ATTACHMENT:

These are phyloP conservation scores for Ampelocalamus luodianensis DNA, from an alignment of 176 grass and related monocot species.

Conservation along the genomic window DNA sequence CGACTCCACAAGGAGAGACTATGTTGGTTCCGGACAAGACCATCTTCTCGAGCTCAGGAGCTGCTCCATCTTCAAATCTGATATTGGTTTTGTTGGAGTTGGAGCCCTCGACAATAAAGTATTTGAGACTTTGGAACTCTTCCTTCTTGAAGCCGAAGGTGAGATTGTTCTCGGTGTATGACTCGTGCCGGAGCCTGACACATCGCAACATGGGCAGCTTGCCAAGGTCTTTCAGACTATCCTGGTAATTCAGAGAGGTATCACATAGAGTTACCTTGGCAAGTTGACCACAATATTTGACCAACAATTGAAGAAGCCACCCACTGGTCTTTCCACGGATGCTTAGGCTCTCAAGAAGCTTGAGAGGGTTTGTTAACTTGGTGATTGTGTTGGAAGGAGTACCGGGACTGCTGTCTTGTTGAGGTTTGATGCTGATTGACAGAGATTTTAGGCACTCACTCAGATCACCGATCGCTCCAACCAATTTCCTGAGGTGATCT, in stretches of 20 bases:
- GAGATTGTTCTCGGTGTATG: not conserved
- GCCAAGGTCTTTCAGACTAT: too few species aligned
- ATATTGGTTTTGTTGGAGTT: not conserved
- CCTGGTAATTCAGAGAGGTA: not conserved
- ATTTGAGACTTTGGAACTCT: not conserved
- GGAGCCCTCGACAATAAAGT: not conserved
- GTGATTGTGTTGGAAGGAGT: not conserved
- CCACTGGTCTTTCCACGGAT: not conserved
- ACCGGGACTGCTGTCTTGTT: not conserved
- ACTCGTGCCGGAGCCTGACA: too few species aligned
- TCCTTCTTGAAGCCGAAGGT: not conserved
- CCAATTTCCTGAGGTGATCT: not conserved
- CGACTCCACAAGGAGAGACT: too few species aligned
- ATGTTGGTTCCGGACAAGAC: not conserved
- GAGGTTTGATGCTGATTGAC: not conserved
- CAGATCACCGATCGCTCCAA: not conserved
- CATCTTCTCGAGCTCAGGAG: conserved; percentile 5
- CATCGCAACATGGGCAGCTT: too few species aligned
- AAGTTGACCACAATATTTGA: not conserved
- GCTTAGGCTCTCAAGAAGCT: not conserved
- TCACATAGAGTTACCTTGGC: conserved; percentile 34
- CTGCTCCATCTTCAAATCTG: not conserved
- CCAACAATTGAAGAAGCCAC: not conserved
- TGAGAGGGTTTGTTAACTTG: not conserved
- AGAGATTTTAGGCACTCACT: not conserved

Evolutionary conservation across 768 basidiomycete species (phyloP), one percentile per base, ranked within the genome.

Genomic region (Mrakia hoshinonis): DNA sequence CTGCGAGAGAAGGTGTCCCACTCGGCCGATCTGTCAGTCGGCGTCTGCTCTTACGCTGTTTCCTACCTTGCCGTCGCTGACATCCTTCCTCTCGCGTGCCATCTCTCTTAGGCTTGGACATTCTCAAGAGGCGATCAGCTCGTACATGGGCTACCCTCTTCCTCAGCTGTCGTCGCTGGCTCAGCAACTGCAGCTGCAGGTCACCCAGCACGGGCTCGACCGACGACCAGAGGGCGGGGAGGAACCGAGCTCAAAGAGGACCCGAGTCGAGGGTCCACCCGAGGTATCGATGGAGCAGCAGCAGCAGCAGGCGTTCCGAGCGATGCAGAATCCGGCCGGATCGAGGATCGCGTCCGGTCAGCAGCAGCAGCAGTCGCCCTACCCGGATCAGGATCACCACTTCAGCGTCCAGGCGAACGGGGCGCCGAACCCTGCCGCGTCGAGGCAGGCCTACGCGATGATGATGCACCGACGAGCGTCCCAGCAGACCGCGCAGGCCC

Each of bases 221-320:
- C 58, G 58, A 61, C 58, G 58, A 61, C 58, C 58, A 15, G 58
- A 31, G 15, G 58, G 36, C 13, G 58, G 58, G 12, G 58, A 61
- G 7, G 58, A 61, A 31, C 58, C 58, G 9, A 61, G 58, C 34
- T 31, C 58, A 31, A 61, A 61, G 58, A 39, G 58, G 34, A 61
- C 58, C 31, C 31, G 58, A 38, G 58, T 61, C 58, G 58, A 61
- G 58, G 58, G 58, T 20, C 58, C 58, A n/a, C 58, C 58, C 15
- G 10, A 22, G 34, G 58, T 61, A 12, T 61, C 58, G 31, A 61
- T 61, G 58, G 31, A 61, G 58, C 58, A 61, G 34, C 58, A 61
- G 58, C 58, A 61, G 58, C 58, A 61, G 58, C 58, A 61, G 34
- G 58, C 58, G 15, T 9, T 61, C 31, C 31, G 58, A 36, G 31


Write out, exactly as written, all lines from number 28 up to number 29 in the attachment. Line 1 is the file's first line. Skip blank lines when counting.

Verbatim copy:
Evolutionary conservation across 768 basidiomycete species (phyloP), one percentile per base, ranked within the genome.

Genomic region (Mrakia hoshinonis): DNA sequence CTGCGAGAGAAGGTGTCCCACTCGGCCGATCTGTCAGTCGGCGTCTGCTCTTACGCTGTTTCCTACCTTGCCGTCGCTGACATCCTTCCTCTCGCGTGCCATCTCTCTTAGGCTTGGACATTCTCAAGAGGCGATCAGCTCGTACATGGGCTACCCTCTTCCTCAGCTGTCGTCGCTGGCTCAGCAACTGCAGCTGCAGGTCACCCAGCACGGGCTCGACCGACGACCAGAGGGCGGGGAGGAACCGAGCTCAAAGAGGACCCGAGTCGAGGGTCCACCCGAGGTATCGATGGAGCAGCAGCAGCAGCAGGCGTTCCGAGCGATGCAGAATCCGGCCGGATCGAGGATCGCGTCCGGTCAGCAGCAGCAGCAGTCGCCCTACCCGGATCAGGATCACCACTTCAGCGTCCAGGCGAACGGGGCGCCGAACCCTGCCGCGTCGAGGCAGGCCTACGCGATGATGATGCACCGACGAGCGTCCCAGCAGACCGCGCAGGCCC